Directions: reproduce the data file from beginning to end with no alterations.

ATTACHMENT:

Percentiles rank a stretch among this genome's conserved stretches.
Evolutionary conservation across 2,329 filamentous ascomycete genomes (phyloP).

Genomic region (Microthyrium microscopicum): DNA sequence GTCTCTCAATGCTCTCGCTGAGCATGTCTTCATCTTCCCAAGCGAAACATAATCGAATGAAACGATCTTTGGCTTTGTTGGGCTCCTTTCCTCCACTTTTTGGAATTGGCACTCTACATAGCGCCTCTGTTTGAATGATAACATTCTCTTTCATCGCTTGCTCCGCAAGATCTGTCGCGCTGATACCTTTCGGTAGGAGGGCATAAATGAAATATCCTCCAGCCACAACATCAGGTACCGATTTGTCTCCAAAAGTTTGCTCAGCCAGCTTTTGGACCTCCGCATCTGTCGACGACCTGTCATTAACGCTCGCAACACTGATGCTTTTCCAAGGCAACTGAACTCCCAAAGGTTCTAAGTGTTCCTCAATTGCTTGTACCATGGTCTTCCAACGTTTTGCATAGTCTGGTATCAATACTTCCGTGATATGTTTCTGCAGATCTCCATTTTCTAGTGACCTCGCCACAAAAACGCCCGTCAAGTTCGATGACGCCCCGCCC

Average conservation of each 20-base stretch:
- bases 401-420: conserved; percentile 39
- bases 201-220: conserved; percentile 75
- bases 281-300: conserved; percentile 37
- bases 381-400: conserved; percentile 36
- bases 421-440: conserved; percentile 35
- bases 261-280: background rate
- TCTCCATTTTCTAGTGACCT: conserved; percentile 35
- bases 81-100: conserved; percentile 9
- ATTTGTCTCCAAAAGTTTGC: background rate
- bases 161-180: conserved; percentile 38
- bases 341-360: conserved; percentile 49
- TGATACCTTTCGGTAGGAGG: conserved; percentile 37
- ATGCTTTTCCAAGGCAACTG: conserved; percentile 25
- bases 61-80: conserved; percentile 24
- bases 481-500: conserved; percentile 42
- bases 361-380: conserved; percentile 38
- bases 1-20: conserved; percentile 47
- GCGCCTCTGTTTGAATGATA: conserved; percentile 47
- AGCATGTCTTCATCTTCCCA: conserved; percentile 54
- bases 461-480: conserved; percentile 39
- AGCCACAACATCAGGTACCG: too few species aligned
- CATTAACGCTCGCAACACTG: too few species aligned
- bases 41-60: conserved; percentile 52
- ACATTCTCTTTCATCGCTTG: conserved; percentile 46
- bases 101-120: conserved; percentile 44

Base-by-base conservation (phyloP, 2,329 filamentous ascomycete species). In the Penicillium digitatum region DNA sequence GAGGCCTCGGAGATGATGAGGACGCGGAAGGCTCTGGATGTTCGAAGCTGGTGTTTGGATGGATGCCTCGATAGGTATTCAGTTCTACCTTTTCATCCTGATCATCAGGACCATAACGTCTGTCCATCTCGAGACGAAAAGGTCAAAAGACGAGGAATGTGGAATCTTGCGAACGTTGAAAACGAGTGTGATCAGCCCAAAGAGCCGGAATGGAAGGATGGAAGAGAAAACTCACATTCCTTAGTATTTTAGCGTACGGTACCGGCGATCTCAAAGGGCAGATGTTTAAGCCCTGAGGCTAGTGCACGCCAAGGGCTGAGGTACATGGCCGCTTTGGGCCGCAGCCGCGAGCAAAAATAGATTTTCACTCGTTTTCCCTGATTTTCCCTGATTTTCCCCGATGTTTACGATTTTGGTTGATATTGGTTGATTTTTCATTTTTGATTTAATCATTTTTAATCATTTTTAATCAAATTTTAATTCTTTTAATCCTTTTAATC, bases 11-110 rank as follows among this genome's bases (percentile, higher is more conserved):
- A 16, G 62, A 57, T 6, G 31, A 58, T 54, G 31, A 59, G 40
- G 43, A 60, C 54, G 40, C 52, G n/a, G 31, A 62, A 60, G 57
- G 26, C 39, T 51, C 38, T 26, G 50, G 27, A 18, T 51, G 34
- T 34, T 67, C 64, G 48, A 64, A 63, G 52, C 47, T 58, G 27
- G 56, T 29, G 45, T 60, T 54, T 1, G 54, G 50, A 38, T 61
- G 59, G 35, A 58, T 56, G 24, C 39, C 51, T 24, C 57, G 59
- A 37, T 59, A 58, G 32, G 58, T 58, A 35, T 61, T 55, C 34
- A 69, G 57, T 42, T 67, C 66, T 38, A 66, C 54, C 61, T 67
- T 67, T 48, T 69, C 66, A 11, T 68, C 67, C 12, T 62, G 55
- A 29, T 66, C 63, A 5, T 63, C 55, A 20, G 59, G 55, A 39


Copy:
Percentiles rank a stretch among this genome's conserved stretches.
Evolutionary conservation across 2,329 filamentous ascomycete genomes (phyloP).

Genomic region (Microthyrium microscopicum): DNA sequence GTCTCTCAATGCTCTCGCTGAGCATGTCTTCATCTTCCCAAGCGAAACATAATCGAATGAAACGATCTTTGGCTTTGTTGGGCTCCTTTCCTCCACTTTTTGGAATTGGCACTCTACATAGCGCCTCTGTTTGAATGATAACATTCTCTTTCATCGCTTGCTCCGCAAGATCTGTCGCGCTGATACCTTTCGGTAGGAGGGCATAAATGAAATATCCTCCAGCCACAACATCAGGTACCGATTTGTCTCCAAAAGTTTGCTCAGCCAGCTTTTGGACCTCCGCATCTGTCGACGACCTGTCATTAACGCTCGCAACACTGATGCTTTTCCAAGGCAACTGAACTCCCAAAGGTTCTAAGTGTTCCTCAATTGCTTGTACCATGGTCTTCCAACGTTTTGCATAGTCTGGTATCAATACTTCCGTGATATGTTTCTGCAGATCTCCATTTTCTAGTGACCTCGCCACAAAAACGCCCGTCAAGTTCGATGACGCCCCGCCC

Average conservation of each 20-base stretch:
- bases 401-420: conserved; percentile 39
- bases 201-220: conserved; percentile 75
- bases 281-300: conserved; percentile 37
- bases 381-400: conserved; percentile 36
- bases 421-440: conserved; percentile 35
- bases 261-280: background rate
- TCTCCATTTTCTAGTGACCT: conserved; percentile 35
- bases 81-100: conserved; percentile 9
- ATTTGTCTCCAAAAGTTTGC: background rate
- bases 161-180: conserved; percentile 38
- bases 341-360: conserved; percentile 49
- TGATACCTTTCGGTAGGAGG: conserved; percentile 37
- ATGCTTTTCCAAGGCAACTG: conserved; percentile 25
- bases 61-80: conserved; percentile 24
- bases 481-500: conserved; percentile 42
- bases 361-380: conserved; percentile 38
- bases 1-20: conserved; percentile 47
- GCGCCTCTGTTTGAATGATA: conserved; percentile 47
- AGCATGTCTTCATCTTCCCA: conserved; percentile 54
- bases 461-480: conserved; percentile 39
- AGCCACAACATCAGGTACCG: too few species aligned
- CATTAACGCTCGCAACACTG: too few species aligned
- bases 41-60: conserved; percentile 52
- ACATTCTCTTTCATCGCTTG: conserved; percentile 46
- bases 101-120: conserved; percentile 44

Base-by-base conservation (phyloP, 2,329 filamentous ascomycete species). In the Penicillium digitatum region DNA sequence GAGGCCTCGGAGATGATGAGGACGCGGAAGGCTCTGGATGTTCGAAGCTGGTGTTTGGATGGATGCCTCGATAGGTATTCAGTTCTACCTTTTCATCCTGATCATCAGGACCATAACGTCTGTCCATCTCGAGACGAAAAGGTCAAAAGACGAGGAATGTGGAATCTTGCGAACGTTGAAAACGAGTGTGATCAGCCCAAAGAGCCGGAATGGAAGGATGGAAGAGAAAACTCACATTCCTTAGTATTTTAGCGTACGGTACCGGCGATCTCAAAGGGCAGATGTTTAAGCCCTGAGGCTAGTGCACGCCAAGGGCTGAGGTACATGGCCGCTTTGGGCCGCAGCCGCGAGCAAAAATAGATTTTCACTCGTTTTCCCTGATTTTCCCTGATTTTCCCCGATGTTTACGATTTTGGTTGATATTGGTTGATTTTTCATTTTTGATTTAATCATTTTTAATCATTTTTAATCAAATTTTAATTCTTTTAATCCTTTTAATC, bases 11-110 rank as follows among this genome's bases (percentile, higher is more conserved):
- A 16, G 62, A 57, T 6, G 31, A 58, T 54, G 31, A 59, G 40
- G 43, A 60, C 54, G 40, C 52, G n/a, G 31, A 62, A 60, G 57
- G 26, C 39, T 51, C 38, T 26, G 50, G 27, A 18, T 51, G 34
- T 34, T 67, C 64, G 48, A 64, A 63, G 52, C 47, T 58, G 27
- G 56, T 29, G 45, T 60, T 54, T 1, G 54, G 50, A 38, T 61
- G 59, G 35, A 58, T 56, G 24, C 39, C 51, T 24, C 57, G 59
- A 37, T 59, A 58, G 32, G 58, T 58, A 35, T 61, T 55, C 34
- A 69, G 57, T 42, T 67, C 66, T 38, A 66, C 54, C 61, T 67
- T 67, T 48, T 69, C 66, A 11, T 68, C 67, C 12, T 62, G 55
- A 29, T 66, C 63, A 5, T 63, C 55, A 20, G 59, G 55, A 39